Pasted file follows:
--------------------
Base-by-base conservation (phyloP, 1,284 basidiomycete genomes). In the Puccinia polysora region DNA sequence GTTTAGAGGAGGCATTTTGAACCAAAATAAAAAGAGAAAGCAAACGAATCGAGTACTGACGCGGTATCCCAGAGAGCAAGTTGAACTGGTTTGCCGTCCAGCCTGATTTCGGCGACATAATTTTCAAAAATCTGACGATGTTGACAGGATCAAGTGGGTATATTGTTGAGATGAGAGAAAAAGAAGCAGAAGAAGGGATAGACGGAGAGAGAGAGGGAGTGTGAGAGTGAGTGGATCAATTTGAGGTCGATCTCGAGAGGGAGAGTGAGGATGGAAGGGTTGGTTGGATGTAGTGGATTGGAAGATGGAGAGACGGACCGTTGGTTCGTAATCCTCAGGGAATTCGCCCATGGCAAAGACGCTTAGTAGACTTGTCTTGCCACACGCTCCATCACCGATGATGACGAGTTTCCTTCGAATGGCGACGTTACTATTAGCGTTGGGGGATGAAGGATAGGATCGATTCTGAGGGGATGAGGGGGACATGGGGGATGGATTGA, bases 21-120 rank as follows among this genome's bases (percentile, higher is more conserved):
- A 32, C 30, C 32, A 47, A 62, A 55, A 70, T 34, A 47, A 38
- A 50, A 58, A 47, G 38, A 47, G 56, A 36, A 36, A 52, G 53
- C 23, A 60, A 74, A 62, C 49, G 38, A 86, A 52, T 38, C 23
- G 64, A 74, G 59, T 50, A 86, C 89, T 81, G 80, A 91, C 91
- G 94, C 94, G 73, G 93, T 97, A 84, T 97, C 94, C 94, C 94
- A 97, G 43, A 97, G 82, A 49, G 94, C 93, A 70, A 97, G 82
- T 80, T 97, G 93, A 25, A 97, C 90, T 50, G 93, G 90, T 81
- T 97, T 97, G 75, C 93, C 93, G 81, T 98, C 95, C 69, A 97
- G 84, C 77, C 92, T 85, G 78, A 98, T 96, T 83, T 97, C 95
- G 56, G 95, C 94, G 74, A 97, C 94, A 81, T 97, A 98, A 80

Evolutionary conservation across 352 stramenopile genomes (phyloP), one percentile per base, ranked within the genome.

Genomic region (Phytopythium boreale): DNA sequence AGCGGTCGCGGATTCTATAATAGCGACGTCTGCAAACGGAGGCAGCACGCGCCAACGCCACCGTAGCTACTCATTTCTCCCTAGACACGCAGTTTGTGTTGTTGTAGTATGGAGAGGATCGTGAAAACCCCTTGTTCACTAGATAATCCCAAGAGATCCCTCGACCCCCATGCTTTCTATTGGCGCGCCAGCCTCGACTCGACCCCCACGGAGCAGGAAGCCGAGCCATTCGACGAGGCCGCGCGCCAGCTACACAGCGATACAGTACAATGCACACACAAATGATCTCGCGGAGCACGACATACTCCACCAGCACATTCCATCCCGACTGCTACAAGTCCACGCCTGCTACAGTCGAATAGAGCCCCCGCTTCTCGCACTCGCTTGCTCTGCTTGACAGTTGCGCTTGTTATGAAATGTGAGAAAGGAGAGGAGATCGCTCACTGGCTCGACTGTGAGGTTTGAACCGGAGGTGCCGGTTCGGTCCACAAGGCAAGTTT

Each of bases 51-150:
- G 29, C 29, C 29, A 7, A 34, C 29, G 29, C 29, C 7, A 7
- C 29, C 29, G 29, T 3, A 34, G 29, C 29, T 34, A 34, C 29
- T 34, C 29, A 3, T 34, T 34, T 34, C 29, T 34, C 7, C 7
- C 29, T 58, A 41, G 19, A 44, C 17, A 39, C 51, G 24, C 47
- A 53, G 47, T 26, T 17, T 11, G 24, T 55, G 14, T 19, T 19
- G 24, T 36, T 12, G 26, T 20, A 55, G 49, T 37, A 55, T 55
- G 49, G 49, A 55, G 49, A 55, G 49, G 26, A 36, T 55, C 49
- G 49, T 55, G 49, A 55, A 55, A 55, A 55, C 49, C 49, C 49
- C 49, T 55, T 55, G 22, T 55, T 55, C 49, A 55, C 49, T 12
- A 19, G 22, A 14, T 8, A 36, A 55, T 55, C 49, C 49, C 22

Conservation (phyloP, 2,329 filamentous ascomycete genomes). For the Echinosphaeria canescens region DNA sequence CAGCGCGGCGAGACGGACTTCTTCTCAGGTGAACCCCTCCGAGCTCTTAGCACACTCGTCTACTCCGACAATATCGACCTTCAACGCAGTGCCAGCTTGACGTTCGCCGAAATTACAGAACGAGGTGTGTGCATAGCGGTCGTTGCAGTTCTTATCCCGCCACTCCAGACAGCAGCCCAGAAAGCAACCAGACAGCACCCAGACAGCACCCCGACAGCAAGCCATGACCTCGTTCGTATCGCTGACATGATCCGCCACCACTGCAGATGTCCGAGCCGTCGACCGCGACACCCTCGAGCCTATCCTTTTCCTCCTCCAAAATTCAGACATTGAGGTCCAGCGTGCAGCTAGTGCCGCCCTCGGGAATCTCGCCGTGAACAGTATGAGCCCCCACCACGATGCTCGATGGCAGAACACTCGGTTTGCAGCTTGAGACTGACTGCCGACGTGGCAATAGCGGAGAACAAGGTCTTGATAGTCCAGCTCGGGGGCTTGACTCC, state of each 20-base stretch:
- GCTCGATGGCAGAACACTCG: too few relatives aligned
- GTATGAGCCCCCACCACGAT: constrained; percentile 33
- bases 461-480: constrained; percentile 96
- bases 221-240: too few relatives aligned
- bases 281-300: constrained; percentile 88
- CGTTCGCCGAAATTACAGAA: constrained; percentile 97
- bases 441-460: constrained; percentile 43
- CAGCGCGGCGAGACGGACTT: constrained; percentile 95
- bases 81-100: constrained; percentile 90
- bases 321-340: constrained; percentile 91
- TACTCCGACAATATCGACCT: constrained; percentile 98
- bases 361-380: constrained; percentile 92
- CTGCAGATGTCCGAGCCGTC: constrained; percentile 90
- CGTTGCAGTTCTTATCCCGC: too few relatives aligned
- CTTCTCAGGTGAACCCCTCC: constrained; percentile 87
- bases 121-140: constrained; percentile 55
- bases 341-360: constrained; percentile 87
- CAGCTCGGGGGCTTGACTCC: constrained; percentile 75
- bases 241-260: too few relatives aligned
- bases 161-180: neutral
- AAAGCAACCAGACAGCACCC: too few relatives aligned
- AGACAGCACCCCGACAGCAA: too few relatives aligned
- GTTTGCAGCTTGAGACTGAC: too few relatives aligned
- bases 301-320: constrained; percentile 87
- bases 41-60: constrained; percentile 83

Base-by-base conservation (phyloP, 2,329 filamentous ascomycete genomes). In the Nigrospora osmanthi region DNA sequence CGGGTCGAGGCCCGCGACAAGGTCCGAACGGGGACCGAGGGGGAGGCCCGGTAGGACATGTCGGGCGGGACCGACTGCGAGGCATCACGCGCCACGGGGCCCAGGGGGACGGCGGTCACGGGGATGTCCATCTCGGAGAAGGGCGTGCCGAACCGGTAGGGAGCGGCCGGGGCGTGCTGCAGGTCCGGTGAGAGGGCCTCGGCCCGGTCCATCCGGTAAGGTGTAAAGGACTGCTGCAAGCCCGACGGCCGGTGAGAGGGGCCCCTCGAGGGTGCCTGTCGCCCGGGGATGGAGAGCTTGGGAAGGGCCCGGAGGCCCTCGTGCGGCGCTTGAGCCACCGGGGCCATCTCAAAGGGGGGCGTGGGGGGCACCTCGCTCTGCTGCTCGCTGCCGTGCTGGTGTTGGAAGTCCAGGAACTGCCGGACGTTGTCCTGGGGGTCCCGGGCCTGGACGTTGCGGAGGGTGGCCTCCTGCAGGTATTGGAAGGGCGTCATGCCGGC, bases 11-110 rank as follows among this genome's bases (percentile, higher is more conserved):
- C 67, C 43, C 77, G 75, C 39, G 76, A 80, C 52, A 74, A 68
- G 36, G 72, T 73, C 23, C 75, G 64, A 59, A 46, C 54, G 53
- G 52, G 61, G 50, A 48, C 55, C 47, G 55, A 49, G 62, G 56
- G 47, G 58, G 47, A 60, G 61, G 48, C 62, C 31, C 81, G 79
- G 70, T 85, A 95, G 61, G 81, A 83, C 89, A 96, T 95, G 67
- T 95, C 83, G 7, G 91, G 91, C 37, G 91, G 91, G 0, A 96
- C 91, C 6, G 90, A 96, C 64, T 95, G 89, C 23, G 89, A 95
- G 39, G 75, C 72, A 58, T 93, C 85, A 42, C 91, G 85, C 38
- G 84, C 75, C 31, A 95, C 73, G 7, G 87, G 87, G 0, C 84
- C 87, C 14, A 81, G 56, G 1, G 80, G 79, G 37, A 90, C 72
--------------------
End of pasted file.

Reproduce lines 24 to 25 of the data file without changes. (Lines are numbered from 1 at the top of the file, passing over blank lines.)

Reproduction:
- A 19, G 22, A 14, T 8, A 36, A 55, T 55, C 49, C 49, C 22

Conservation (phyloP, 2,329 filamentous ascomycete genomes). For the Echinosphaeria canescens region DNA sequence CAGCGCGGCGAGACGGACTTCTTCTCAGGTGAACCCCTCCGAGCTCTTAGCACACTCGTCTACTCCGACAATATCGACCTTCAACGCAGTGCCAGCTTGACGTTCGCCGAAATTACAGAACGAGGTGTGTGCATAGCGGTCGTTGCAGTTCTTATCCCGCCACTCCAGACAGCAGCCCAGAAAGCAACCAGACAGCACCCAGACAGCACCCCGACAGCAAGCCATGACCTCGTTCGTATCGCTGACATGATCCGCCACCACTGCAGATGTCCGAGCCGTCGACCGCGACACCCTCGAGCCTATCCTTTTCCTCCTCCAAAATTCAGACATTGAGGTCCAGCGTGCAGCTAGTGCCGCCCTCGGGAATCTCGCCGTGAACAGTATGAGCCCCCACCACGATGCTCGATGGCAGAACACTCGGTTTGCAGCTTGAGACTGACTGCCGACGTGGCAATAGCGGAGAACAAGGTCTTGATAGTCCAGCTCGGGGGCTTGACTCC, state of each 20-base stretch: